Also built during the Depression as an Apartment complex, Rogers II inteded this to look like a collection of buildings like a little village.  The "cluster style" housing that we are seeing more of today. But here we see a terrific use of texture to create interest with the smooth stucco of the stairs against the rough texture of the brick wall.
Barbour Apartments-Also built during the Depression as an Apartment complex, Rogers II intended this to look like a collection of buildings similar to a little village. The “cluster style” housing that we are seeing more of today. But here we see a terrific use of texture to create interest with the smooth stucco of the stairs against the rough texture of the brick wall.
Even in a "Modern" style the proportion is excellent and the details are clean and simple and in keeping with the Less=More philosophy
Even in a “Modern” style the proportion is excellent and the details are clean and simple and in keeping with the Less=More philosophy

 

All these images and discussion lead me up to the importance of that same texture and detail in interior design.  The second seminar that I participated in was on the features and principles that make a room worthy of being published.  What is involved in the evaluation that an editor brings to judge interior design work? The same principles of design in architecture, apply to the work that I do.  Scale, proportion, detail, texture, AND getting them right is the most important skill that I and my fellow interior designers bring to the table.  The difference between a nice room and a terrific room is the sum of those details.

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Wallpaper panels designed and added to perfect the proportion and scale of the room. York Designer Show House 2012, Master Bedroom, Meredith Bohn Interior Design
Greg West Photography

 

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Paint colors on walls and ceilings were selected to create a better proportion to the space and to create a soft, restful ambiance. Farrow and Ball paint throughout enhances the light and adds a depth of color that is unique to their paint formulas.
“Skylight” on Walls, “Borrowed Light” on ceiling.
Greg West Photography
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Corner detail showing wallpaper panels and relationship of the detail and proportion to the window and ceiling. Meredith Bohn Interior Design
Photo by Meredith Bohn

 

Each room that I design calls me to address the details, whether to correct a proportion problem, balance the furniture in the room, or even to solve a traffic flow difficulty.  The choices that I make are all designed to create a space that functions well for the client.  But, more importantly, I believe that the homes we live in should be beautiful, meaningful, and nurturing.  The places we live are the places that enrich our lives and we respond BEST to homes and rooms that are made up of our history, our future and our spirit.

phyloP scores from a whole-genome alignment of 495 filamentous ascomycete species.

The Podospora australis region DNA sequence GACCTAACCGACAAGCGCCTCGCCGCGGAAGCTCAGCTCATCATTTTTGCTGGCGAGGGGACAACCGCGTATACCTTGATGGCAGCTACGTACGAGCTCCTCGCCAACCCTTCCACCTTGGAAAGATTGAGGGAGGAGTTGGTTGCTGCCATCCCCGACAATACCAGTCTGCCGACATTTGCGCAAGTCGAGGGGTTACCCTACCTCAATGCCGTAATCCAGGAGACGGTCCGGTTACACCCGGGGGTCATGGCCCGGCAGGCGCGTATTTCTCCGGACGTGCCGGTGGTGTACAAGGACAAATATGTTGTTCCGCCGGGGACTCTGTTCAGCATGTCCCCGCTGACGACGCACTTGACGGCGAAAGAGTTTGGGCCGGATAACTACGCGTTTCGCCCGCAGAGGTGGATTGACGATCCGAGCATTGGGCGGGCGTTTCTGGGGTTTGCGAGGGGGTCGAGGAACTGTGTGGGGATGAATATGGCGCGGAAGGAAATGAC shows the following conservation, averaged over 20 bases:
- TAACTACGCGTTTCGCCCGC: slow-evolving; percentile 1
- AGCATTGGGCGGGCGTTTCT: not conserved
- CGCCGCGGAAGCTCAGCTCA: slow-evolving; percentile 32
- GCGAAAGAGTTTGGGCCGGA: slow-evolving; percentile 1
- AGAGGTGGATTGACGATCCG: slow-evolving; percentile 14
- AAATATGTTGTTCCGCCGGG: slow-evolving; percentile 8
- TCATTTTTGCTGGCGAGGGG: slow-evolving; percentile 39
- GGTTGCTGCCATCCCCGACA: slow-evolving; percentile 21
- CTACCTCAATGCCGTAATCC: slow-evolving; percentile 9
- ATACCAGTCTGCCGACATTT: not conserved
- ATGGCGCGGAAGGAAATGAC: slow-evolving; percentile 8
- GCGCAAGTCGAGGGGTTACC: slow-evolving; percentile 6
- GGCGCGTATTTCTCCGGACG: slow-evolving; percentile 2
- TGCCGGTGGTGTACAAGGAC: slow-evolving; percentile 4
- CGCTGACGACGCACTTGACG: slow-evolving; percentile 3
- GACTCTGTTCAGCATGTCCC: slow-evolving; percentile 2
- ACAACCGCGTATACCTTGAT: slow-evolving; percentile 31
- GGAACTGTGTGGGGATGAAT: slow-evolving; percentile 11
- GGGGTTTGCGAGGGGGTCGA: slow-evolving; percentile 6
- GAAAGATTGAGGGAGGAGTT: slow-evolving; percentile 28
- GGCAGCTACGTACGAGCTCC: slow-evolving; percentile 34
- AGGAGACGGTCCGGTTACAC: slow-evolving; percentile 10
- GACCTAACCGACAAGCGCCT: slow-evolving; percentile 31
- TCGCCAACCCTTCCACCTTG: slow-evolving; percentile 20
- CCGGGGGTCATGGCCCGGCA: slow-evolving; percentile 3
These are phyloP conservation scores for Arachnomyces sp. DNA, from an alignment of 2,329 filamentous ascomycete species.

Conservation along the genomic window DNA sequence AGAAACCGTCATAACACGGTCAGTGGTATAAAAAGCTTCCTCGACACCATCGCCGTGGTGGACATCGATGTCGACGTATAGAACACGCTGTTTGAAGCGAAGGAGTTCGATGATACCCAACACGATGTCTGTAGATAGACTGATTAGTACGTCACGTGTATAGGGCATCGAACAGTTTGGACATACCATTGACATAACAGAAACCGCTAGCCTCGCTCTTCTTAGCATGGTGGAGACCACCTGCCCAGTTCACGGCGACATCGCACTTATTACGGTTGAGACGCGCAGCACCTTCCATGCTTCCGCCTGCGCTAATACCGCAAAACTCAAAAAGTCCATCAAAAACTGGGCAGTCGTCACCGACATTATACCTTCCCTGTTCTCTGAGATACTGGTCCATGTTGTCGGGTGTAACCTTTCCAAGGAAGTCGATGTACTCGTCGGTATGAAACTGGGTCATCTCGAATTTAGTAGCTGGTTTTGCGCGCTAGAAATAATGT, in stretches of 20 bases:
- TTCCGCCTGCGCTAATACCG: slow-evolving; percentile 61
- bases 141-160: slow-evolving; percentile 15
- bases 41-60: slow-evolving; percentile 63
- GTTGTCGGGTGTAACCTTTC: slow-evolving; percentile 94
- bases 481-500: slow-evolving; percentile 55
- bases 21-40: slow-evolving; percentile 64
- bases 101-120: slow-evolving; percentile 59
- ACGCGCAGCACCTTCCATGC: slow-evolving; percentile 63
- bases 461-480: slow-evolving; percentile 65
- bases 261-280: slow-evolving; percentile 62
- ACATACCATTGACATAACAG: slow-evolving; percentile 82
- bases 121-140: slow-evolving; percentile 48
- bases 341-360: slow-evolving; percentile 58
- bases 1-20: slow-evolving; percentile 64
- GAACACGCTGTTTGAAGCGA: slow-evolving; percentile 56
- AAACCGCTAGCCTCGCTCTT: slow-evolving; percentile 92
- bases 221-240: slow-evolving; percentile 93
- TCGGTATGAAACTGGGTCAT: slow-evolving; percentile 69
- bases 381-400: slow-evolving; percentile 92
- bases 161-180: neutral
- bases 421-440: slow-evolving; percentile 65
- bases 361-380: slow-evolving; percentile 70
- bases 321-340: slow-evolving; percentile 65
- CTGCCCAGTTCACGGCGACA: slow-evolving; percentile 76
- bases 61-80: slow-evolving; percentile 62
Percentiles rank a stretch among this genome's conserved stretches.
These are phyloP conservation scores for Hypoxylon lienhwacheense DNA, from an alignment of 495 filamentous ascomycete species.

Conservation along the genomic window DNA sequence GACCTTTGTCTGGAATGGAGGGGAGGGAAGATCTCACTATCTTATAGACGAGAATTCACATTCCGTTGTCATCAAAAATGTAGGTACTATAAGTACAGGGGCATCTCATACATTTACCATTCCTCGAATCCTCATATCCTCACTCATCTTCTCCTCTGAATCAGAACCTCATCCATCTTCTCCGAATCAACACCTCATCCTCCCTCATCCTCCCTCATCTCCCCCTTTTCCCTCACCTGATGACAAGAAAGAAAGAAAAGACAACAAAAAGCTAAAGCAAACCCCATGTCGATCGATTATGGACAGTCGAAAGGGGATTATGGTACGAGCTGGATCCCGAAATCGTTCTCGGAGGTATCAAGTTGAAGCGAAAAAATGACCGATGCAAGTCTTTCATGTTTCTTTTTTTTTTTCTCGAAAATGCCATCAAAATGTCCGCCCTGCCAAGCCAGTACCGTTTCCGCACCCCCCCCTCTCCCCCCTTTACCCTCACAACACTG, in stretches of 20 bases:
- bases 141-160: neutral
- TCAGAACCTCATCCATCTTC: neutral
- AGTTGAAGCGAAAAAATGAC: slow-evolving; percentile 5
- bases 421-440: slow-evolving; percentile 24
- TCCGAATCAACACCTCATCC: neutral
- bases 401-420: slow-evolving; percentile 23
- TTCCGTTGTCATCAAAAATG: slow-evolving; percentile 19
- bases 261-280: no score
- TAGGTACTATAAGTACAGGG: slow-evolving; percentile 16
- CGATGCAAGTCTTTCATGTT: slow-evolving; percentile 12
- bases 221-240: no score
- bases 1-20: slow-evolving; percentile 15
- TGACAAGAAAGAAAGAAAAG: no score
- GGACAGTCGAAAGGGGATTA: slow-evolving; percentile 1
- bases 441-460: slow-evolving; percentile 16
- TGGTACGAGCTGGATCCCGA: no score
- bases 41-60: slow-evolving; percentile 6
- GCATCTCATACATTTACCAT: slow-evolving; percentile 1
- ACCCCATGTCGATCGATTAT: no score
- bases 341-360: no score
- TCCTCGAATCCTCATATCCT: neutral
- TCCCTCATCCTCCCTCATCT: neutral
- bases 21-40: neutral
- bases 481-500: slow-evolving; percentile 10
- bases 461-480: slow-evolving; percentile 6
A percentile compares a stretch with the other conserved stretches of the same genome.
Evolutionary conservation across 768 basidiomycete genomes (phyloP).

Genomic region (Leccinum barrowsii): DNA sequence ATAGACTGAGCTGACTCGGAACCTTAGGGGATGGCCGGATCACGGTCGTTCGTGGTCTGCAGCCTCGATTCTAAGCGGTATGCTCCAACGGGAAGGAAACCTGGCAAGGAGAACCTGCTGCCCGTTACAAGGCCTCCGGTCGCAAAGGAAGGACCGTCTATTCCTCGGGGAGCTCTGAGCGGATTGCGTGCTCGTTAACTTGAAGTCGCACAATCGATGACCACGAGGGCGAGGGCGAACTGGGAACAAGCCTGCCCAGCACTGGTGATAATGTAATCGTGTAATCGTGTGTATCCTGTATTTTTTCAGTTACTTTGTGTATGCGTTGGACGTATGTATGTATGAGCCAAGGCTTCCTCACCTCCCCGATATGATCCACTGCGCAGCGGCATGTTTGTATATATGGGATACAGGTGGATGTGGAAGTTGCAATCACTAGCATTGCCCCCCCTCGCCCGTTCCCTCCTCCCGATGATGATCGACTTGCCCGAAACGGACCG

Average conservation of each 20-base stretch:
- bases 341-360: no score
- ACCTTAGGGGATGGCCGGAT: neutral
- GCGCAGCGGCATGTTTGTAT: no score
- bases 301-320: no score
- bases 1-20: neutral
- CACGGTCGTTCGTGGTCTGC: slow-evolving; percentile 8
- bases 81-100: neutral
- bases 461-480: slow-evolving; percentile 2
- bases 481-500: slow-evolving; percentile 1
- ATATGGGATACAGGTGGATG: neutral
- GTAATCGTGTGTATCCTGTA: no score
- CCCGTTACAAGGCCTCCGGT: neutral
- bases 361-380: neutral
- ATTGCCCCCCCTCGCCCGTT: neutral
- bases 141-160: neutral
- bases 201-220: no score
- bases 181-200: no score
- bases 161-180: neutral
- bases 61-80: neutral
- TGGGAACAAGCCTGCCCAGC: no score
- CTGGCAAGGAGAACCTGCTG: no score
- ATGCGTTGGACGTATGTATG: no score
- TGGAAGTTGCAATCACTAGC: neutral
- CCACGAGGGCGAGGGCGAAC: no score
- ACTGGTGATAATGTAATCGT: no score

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Texture is not only in traditional or “full” rooms- this space is calm and serene, yet full of color in the artwork, multiple textures and materials in the furniture
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Eric Cohler designed the living room for This Old House in Carlisle, MA.  Here is a different example of texture in the materials. Patina in the original beams of the barn, and mixed with the rough stone stucco of the fireplace chimney along with the modern traditional shapes and fabrics of the furniture.

A flat, mundane,  “4 walls and a ceiling” do nothing for our spirit, and it is not about how much money we spend.  It is about the layers of texture and detail that we enjoy without really knowing why a space feels good.  The cozy corner that calls us to curl up and read, the warm, inviting kitchen that we use to feed ourselves, our guests and family, the welcoming entry that functions well and invites everyone into OUR space.  It is not about only “traditional” style, or layer upon layer of “stuff”.  A simple, spacious modern home can speak volumes to the occupants about light and color and can be just as welcoming.

My goal as a designer is to create spaces that are as distinctive as my clients.  To find that one thing that most means HOME to each of them.  The principles of design are my tools.  Balance, proportion, texture, architecture and architectural style, period and history all combine to help us define what each of us call HOME.

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Personal, welcoming spaces speak to all of us.
black and tan-meredith Bohn Interior design
Layers of texture, patina and detail create interest even with a restricted color scheme
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Light, Air and Simplicity speak to all of us- and that is the universal truth of good design.

If you would like help creating a home that speaks to YOU, contact me! Meredith@mlbinteriordesign.com